Indian American Muslims Raise Voice Against Delhi’s Move to Censor Internet

Secretary of State Hillary Clinton talking about Internet freedom

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Washington, DC – Indian American Muslims reacted with dismay at the Indian government’s move to block certain websites and called upon the government to remove the blocks, while urging New Delhi to adopt an even-handed, fair, and transparent approach in regulating the internet.

Reacting to the directive from India’s Department of Telecommunication (DoT) to block access to certain pages from (TCN), Shaheen Khateeb, President of the Indian American Muslim Council (IAMC), said, “If there are legitimate concerns about any content adversely impacting communal harmony, these need to be taken up with the news portal before an arbitrary decision is made to block the pages.”

Kashif-ul-Huda of, in an email to India America Today regarding the blocks said, “The (Indian) government has never contacted us to inform us about the blocks. The two pages that have been blocked have nothing to do with Assam or Myanmar.”

Agreeing that, “hate-speech should be controlled, he argued, “but there should be transparency of the process and an appeal mechanism so legitimate voices do not get censored.”

“Using the violence in Assam and the panic in parts of the country in the aftermath as an excuse to stifle legitimate press coverage of other issues is unacceptable,” said Manzoor Ghori, Executive Director of Indian Muslim Relief and Charities (IMRC).

Adding their voice to the protest, Tajuddin Ahmed, president of the American Federation of Muslims of Indian Origin (AFMI), said, “Any arbitrary decisions blocking access to credible news sources like TwoCircles.Net is bound to scuttle the freedoms guaranteed by the Indian constitution.”

The United States last month urged the Indian Government to respect freedom of expression in the cyber world.

Answering questions on New Delhi’s alleged threats of censorship toward US companies, including Twitter, Victoria Nuland, the spokesperson for the US Department of State, said, “We’ve said all along, and as we said publicly here, as the Indian government seeks to preserve security, we are urging them also to take into account the importance of freedom of expression in the online world.”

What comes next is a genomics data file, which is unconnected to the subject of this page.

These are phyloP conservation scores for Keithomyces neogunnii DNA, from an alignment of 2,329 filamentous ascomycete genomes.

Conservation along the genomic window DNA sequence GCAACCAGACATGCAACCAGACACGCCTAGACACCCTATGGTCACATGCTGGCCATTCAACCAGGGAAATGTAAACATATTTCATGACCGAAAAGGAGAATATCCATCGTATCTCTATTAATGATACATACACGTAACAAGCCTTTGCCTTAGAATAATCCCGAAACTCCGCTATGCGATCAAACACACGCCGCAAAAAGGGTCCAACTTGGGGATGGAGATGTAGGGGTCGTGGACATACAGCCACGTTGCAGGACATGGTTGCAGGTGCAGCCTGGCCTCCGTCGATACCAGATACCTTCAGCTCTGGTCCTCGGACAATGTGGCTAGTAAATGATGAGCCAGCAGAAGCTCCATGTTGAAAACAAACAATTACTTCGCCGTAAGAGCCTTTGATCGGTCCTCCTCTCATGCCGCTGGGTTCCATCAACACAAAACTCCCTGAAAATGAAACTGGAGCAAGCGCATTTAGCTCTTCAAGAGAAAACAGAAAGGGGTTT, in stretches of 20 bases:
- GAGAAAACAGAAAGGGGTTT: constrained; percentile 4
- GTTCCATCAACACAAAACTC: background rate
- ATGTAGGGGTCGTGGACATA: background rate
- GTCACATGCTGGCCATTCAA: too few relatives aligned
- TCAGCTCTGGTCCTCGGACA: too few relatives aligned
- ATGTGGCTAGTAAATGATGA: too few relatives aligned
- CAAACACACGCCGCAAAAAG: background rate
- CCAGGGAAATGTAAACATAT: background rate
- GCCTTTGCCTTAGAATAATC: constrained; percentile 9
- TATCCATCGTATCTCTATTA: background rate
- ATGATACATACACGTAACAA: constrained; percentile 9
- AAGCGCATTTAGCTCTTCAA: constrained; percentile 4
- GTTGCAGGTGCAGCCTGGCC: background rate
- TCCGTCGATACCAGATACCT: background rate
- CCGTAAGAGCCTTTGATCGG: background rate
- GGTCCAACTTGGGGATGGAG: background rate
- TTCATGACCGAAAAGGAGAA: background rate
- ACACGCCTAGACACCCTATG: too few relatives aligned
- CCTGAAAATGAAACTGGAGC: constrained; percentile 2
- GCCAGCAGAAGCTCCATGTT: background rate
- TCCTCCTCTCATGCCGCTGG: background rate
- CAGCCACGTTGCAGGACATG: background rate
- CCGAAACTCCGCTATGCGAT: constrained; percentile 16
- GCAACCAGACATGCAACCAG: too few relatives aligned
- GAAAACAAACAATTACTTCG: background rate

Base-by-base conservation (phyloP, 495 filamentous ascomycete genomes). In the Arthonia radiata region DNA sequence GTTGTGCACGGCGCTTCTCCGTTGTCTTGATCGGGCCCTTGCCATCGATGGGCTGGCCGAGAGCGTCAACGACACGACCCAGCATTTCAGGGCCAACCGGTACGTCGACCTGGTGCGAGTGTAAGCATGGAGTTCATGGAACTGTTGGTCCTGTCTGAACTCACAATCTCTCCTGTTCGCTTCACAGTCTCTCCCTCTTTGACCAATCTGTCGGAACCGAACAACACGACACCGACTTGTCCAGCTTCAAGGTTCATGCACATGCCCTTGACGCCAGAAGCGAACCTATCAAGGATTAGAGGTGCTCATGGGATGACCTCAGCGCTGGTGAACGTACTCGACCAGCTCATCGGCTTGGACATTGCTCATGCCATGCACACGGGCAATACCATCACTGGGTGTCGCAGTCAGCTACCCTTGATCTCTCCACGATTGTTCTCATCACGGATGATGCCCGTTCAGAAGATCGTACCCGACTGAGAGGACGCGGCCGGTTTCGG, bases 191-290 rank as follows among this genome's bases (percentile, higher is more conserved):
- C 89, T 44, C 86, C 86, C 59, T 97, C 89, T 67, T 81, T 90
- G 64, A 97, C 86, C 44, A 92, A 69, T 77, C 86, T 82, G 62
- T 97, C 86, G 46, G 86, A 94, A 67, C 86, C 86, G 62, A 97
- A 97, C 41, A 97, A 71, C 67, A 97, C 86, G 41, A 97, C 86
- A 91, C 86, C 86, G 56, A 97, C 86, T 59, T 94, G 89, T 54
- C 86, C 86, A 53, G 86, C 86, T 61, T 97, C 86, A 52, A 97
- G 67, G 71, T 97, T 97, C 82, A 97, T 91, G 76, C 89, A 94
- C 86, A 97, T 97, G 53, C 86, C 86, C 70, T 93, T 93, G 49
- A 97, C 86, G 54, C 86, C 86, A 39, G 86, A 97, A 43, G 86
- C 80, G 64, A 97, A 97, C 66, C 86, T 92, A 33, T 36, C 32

On the broad guidelines Washington expects New Delhi to follow, Nuland said, “The general principle of respect for freedom of expression, respect for the unique characteristics of the online environment, needs to be respected even as they work through whether there are things these companies can do to help calm the environment.”

Commenting on India’s threats to “restrict or nationalize the internet,” Nuland said, “We also would always have concerns about incitement and hate speech and this kind of thing. So it’s always a balance, but in general, we want to see a free and open internet and we want to see our companies have a good dialogue with the governments.”

The Indian government is blaming US-based Internet sites like Facebook and Twitter for the exodus of tens of thousand of Indians belonging to north eastern states, after rumors spread across India that Muslims in Bangalore and other southern cities would attack migrants. (IATNS)

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